• To aid in the analytical design of the core for the power reactor for the Yankee Atomic Electric Company, measurements have been made of various reactor parameters in a cold clean critical assembly of design similar to the power reactor. In order to better simulate the effects of large temperature changes in the core, three core configurations were studied having water/uranium ratios of 2.19, 2.93, and 3.87. The following measurements were made: critical size, buckling and reflector savings, migration area, disadvantage factor, and cadmium ratios. The resonance escape probability and fast fission factor were measurcd in the 2.93 and 3.87more » W/U cores. The effects on core reactivity of temperature, voids, insertion of control rods and of stainless steel were also measured. Neutron flux distributions in the core were deterrained in the neighborhood of control rods and through gaps and slots in the fuel configuration. Where applicable, the results of these measurements are correlated with the water/ uranium ratio. (auth)« less
  • EPRI is continuing to investigate the application of borated stainless steel products within the commercial nuclear power industry through participation in code development and material testing. This effort provides documentation of the material properties of interest in design applications utilizing the borated stainless steel products as structural elements as well as serving as neutron absorbers. The properties of most concern in the design of spent fuel storage racks, shipping casks, and other containment type applications are the materials' ductility, tensile strength, corrosion resistance and resistance to degradation due to radiation and temperature. The data presented in this report indicate thatmore » practical designs can be achieved utilizing borated stainless steels and that the materials can be cost effectively applied.« less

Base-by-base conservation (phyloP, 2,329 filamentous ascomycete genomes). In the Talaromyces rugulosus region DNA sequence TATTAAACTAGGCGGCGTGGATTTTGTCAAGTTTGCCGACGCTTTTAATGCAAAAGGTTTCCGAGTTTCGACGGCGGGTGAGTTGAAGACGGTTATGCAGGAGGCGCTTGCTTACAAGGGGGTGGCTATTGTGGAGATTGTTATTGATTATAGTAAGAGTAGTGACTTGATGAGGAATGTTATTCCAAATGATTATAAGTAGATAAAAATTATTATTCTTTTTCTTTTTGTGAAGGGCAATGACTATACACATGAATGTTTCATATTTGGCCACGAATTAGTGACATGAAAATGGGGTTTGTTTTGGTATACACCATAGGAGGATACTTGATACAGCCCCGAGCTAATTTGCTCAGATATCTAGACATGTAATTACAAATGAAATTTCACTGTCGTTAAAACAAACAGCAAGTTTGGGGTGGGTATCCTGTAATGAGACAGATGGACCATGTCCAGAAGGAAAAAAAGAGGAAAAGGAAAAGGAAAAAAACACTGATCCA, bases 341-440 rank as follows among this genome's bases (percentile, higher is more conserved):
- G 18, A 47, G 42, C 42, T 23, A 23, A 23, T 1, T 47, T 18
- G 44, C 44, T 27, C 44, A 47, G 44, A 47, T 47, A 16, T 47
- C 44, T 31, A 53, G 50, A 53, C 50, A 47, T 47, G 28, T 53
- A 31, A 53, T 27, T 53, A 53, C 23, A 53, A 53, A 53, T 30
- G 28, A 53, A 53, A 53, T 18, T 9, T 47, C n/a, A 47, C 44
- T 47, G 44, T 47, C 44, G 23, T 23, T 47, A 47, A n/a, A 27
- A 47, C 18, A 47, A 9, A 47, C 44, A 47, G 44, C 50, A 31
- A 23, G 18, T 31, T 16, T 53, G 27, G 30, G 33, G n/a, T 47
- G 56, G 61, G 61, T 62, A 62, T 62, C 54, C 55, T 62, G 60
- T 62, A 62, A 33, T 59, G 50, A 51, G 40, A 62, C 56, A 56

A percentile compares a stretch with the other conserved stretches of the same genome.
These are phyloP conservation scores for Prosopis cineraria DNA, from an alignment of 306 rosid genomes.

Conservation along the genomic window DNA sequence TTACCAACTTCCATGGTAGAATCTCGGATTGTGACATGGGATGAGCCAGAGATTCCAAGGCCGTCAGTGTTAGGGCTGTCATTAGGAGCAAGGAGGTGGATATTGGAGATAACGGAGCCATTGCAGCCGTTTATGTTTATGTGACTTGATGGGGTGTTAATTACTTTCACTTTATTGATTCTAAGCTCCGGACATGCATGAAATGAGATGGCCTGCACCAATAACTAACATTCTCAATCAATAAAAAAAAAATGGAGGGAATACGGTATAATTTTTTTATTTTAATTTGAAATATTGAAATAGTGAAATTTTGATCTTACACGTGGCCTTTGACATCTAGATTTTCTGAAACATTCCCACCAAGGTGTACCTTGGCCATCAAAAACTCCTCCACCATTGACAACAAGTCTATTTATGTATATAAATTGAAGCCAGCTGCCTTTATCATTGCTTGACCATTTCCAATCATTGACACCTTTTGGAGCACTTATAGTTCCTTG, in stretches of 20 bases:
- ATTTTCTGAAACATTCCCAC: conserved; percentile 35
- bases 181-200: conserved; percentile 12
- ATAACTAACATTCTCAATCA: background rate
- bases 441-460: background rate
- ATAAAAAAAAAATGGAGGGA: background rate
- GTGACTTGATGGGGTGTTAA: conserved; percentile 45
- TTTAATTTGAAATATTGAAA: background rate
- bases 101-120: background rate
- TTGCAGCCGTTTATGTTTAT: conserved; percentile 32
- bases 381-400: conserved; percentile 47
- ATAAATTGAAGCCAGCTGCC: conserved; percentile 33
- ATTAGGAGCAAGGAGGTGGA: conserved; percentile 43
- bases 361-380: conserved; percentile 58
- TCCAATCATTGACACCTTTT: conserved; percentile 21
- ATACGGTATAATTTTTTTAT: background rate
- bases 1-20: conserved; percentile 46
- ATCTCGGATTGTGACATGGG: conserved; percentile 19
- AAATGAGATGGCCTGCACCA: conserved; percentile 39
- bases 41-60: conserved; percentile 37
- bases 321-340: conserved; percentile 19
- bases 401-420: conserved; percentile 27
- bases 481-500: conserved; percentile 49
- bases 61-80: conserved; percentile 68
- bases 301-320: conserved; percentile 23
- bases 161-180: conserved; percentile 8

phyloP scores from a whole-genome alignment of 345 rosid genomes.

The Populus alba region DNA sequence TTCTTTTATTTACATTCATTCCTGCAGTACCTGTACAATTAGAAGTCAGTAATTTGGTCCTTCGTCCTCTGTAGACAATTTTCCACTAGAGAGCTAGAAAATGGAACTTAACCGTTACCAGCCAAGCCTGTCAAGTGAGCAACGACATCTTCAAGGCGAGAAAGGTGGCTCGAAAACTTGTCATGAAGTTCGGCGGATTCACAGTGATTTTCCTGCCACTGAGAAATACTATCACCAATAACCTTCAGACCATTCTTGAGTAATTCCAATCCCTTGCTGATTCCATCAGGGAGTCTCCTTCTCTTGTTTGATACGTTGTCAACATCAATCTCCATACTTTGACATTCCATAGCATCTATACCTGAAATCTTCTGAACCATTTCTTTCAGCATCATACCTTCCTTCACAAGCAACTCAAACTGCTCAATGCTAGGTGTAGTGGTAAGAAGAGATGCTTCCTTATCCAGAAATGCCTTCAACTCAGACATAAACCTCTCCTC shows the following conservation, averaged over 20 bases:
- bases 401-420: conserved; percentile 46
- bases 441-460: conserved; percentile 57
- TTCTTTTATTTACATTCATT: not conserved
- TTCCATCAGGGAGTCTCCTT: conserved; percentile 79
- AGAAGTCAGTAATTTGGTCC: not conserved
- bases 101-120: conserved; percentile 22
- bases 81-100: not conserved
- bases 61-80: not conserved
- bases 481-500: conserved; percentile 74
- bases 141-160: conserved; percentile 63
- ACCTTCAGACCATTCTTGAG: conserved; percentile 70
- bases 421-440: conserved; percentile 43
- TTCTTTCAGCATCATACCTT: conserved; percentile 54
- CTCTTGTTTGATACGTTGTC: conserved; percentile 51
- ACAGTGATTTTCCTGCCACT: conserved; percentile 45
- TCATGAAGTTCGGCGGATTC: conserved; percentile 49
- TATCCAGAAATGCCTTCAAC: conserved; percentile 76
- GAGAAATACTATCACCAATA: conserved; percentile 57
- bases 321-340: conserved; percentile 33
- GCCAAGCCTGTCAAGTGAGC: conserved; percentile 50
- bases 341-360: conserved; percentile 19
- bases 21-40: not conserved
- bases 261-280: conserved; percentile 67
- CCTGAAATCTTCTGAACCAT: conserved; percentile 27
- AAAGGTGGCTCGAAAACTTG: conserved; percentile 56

• EPRI is continuing to investigate the application of borated stainless steel products within the commercial nuclear power industry through participation in code development and material testing. This effort provides documentation of the material properties of interest in design applications utilizing the borated stainless steel products as structural elements as well as serving as neutron absorbers. The properties of most concern in the design of spent fuel storage racks, shipping casks, and other containment type applications are the materials` ductility, tensile strength, corrosion resistance and resistance to degradation due to radiation and temperature. The data presented in this report indicate thatmore » practical designs can be achieved utilizing borated stainless steels and that the materials can be cost effectively applied.« less